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Fault Detection and Isolation in Optical Networks using Wavelength Routers

IP.com Disclosure Number: IPCOM000115427D
Original Publication Date: 1995-May-01
Included in the Prior Art Database: 2005-Mar-30
Document File: 4 page(s) / 99K

Publishing Venue

IBM

Related People

Li, CS: AUTHOR [+2]

Abstract

The next generation of all-optical networks with wavelength reuse will use wavelength routers so that each wavelength can be utilized simultaneously in different areas of the network. A fault detection and isolation system must be provided as part of any such network system. Performing this task in normal electronic switching systems is fairly straightforward because such links operate using a given well-known protocol, such as Synchronous Optical Network (SONET). In such systems, the output of the switch ports looks at the bits in the signal injected by the input of the switch ports to determine and isolate faults.

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Fault Detection and Isolation in Optical Networks using Wavelength
Routers

      The next generation of all-optical networks with wavelength
reuse will use wavelength routers so that each wavelength can be
utilized simultaneously in different areas of the network.  A fault
detection and isolation system must be provided as part of any such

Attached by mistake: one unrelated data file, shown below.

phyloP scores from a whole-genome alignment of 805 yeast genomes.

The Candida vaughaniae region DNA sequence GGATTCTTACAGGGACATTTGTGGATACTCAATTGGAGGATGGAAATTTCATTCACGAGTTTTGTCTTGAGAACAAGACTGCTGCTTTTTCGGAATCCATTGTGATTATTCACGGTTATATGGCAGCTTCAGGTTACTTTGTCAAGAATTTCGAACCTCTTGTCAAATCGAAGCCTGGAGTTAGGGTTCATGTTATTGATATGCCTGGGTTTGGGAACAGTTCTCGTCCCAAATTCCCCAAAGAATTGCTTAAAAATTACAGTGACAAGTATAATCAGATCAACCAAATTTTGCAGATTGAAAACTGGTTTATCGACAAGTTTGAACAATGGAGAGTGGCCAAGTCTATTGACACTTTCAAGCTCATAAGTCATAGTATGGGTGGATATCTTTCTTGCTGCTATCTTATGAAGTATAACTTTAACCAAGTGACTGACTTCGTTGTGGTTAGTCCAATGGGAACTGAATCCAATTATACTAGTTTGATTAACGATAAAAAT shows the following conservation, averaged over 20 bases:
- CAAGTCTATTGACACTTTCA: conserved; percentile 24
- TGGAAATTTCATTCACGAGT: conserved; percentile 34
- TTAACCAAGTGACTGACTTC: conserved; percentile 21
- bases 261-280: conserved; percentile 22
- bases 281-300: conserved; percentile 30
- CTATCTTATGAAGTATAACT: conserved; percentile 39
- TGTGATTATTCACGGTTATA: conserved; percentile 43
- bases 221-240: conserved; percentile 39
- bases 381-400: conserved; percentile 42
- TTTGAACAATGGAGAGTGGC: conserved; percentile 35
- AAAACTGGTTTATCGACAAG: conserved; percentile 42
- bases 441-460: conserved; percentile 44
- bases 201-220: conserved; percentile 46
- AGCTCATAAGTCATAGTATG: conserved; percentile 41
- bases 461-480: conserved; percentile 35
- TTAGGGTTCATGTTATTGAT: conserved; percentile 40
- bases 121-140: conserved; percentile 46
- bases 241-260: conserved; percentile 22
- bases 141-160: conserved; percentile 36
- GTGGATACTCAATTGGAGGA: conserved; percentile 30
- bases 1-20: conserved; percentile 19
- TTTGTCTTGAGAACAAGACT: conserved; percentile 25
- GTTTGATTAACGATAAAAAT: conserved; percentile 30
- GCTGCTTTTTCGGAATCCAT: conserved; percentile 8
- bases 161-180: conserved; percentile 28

network system.  Performing this task in normal electronic switching
systems is fairly straightforward because such links operate using a
given well-known protocol, such as Synchronous Optical Network
(SONET).  In such systems, the output of the switch ports looks at
the bits in the signal injected by the input of the switch ports to
determine and isolate faults.  However, such schemes cannot be used
in an all-optical systems because the electronic signal cannot be
monitored and changed at the wavelength router, and secondly the
actual protocol being used on the link may not be known and hence the
monitoring system will not know the specific formats being used in
the signal.

      Detecting a fault inside a wavelength router is somewhat
complex.  Assume that the only components that fail are the optical
switches, one of which is present for each wavelength.

      If a switch fails, at least one of the lightpaths flowing
through the switch will be affected.  This will result in a loss of
light condition being detected at the ends of the lightpath.  The end
nodes then communicate with each node along the path of that
lightpath to determine whether it is a link failure.  If it is not a
link failure, then the next step is to determine the switch that has
failed.  The mechanism to determine this fault must be as
non-intrusive
as possible, i.e., other lightpaths must not be affected.

      Two approaches are listed that can be used to identify a switch
fault.  Both approaches require a local controller to be able to
monitor the output from each switch port by using a monitor
photodiode,
as shown in Fig. 1.  Thu...